How to Train Your Dragon 2 doesn't quite reach the lofty heights of its predecessor (and those are VERY lofty heights), but it totally renders itself as a remarkably worthwhile sequel, expanding the world and advancing the story in a natural and compelling way, while also retaining a lot of elements that made the first one so fantastic. The visuals are dazzling, and the sky scenes of Hiccup and Toothless cruising through the clouds (accompanied by the gorgeous musical score) are major highlights. The variety of dragons is more vast this time around, and the designs are really creative. I noticed Guillermo del Toro received a shout in the Thank You credits. It doesn't say the exact reason, but the colossal Ice Dragon looks super Guillermo-ish.

Even though there are funny moments, the Dragon series is a bit light on the humor side, and it doesn't attempt to make you laugh every minute. Instead, there's more of a focus on character dynamics, especially Hiccup's relationships and how he develops amidst his surroundings. The story even journeys into some unexpectedly somber places, setting up some poignancy. There's also tons of heart here again. One of the things that gets you attached to this tale is that Toothless possesses the characteristics of a pet dog, and it's more prominent than ever.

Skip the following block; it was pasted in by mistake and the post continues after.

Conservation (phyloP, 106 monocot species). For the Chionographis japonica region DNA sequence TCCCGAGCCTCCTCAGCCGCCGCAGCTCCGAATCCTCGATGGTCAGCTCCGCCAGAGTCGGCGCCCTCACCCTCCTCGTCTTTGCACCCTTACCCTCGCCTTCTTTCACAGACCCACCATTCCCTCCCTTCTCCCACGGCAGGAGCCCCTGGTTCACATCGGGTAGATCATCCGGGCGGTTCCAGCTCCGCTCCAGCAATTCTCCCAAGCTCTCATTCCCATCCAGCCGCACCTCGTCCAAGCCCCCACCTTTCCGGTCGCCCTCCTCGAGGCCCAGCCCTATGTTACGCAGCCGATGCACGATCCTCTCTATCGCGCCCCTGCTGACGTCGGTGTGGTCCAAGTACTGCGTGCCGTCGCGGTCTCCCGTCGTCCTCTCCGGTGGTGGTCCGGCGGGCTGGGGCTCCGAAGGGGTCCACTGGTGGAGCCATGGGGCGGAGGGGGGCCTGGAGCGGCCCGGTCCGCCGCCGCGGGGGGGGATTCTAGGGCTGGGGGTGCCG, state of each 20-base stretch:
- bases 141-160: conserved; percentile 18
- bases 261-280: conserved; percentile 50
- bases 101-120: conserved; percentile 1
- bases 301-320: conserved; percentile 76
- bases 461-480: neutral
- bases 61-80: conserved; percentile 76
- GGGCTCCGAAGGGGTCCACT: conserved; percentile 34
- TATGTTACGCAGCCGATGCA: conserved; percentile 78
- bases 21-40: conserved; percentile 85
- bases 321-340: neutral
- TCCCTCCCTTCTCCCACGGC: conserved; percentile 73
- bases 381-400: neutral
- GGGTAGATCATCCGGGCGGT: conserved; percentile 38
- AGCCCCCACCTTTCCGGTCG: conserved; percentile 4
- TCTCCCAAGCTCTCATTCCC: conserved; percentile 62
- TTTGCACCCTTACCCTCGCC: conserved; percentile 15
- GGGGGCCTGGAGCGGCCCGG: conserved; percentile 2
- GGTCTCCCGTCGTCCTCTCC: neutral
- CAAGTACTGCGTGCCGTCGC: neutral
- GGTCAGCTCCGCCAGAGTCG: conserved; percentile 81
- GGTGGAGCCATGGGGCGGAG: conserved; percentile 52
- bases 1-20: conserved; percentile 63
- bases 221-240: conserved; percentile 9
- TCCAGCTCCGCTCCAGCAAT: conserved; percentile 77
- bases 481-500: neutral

With 22 Jump Street and How to Train Your Dragon 2 releasing, it's been a great week for sequels. (There's something I never thought I'd be saying.)


Monday, June 16, 2014

[Review] 22 Jump Street

Thankfully, this comedy sequel is no Hangover II. The first Hangover film was a gigantic hit, but did anyone ever really think, "I want to see another one of these"? That unnecessary vibe isn't the case with the Jump Street series, as the freshness of the first film proved there's tons of fun to be had with this formula, especially considering Jonah Hill and Channing Tatum's wonderfully goony chemistry. Phil Lord and Chris Miller were the masterminds behind the surprisingly great 21 Jump Street, and they're also coming fresh off the surprisingly great LEGO Movie. And with 22 Jump Street, they prove their comedy filmmaking success is no longer a surprise, even though they still manage to surprise. Did that make sense?

22 Jump Street essentially has the same setup as the first installment--Ice Cube commands the brotagonists Schmidt (Hill) and Jenko (Tatum) to take down a mysterious drug supplier, but this time they're infiltrating a college instead of a high school. The film pokes fun at the repeat premise during an opening scene featuring Deputy Nick Offerman, in which the briefing of the mission doubles as a meta-commentary on sequel expectations and their new-found large budget. This continues to be a clever thread throughout the entire duration, and it's handled just right.